Remember the case of Mahar Arar? A disturbing story in the New Yorker about "extraordinary rendition" told his tale of being "placed in handcuffs and leg irons by plainclothes officials and transferred to an executive jet." He was sent to Syria, where he was beaten and tortured. He was finally released, and was never charged with any crime, except being on a US terrorist watch list. "Rendition" is the practice of outsourcing torture, where terrorism suspects are sent to countries where torture is legal... because, of course, torture isn't legal in the United States.
A lawsuit against the United States has been filed on Arar's behalf.
And now, his case has been significantly strengthened. Look below the fold to see why.
The New York Times has obtained the logs of the Gulfstream jet used to transport Arar to Syria:
federal aviation records examined by The New York Times appear to corroborate Mr. Arar's account of his flight, during which, he says, he sat chained on the leather seats of a luxury executive jet as his American guards watched movies and ignored his protests.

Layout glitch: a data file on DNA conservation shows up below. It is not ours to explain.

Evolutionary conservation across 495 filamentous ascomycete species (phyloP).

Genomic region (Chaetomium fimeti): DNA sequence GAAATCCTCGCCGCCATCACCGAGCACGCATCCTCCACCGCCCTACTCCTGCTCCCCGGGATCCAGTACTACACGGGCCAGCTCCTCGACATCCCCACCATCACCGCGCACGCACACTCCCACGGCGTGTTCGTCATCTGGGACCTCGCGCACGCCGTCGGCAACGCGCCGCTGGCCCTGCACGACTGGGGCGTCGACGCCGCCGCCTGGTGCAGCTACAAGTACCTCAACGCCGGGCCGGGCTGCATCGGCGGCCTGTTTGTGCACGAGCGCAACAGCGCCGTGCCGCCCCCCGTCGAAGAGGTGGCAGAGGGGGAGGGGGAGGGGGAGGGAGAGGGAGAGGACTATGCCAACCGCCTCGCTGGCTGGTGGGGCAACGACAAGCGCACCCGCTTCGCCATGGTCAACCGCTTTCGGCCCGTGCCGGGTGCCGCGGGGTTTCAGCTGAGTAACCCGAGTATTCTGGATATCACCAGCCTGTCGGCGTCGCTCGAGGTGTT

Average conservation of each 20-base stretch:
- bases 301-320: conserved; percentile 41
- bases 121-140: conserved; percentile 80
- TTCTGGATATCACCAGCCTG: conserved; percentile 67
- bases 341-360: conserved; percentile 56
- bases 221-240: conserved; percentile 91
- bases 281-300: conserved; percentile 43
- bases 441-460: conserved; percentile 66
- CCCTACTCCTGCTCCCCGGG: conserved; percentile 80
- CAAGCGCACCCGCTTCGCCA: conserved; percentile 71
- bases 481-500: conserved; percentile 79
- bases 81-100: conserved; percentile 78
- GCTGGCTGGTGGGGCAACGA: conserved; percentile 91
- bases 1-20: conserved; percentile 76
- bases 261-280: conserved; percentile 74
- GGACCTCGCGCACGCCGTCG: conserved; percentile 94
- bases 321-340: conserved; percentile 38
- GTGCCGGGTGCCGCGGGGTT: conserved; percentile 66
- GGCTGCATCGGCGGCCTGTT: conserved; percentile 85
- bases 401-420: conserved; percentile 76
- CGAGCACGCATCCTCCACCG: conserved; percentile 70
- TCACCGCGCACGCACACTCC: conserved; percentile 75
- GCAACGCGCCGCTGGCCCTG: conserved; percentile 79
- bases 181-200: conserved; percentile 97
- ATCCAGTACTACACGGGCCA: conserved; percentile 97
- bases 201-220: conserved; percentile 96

The tale of Mr. Arar, the subject of a yearlong inquiry by the Canadian government, is perhaps the best documented of a number of cases since the Sept. 11, 2001, terrorist attacks in which suspects have accused the United States of secretly delivering them to other countries for interrogation under torture. Deportation for interrogation abroad is known as rendition.
In papers filed in a New York court replying to Mr. Arar's lawsuit, Justice Department lawyers say the case was not one of rendition but of deportation. They say Mr. Arar was deported to Syria based on secret information that he was a member of Al Qaeda, an accusation he denies.
The discovery of the aircraft, in a database compiled from Federal Aviation Agency records, appears to corroborate part of the story Mr. Arar has told many times since his release in 2003. The records show that a Gulfstream III jet, tail number N829MG, followed a flight path matching the route he described. The flight, hopscotching from New Jersey to an airport near Washington to Maine to Rome and beyond, took place on Oct. 8, 2002, the day after Mr. Arar's deportation order was signed.
So much for the mystery of the Gulfstream. In fact:
Records of the jet's travels also show a trip in December 2003 to Guantánamo Bay, Cuba, where the United States holds hundreds of detainees, suggesting that it was used by the government on at least one other occasion.
If the plane was used to move Mr. Arar, it is the fourth known to have been used to transport suspected terrorists secretly from one country to detention in another.
Damn journalists, they ruin everything, don't they, Mr. Bush and Mr. Gonzales?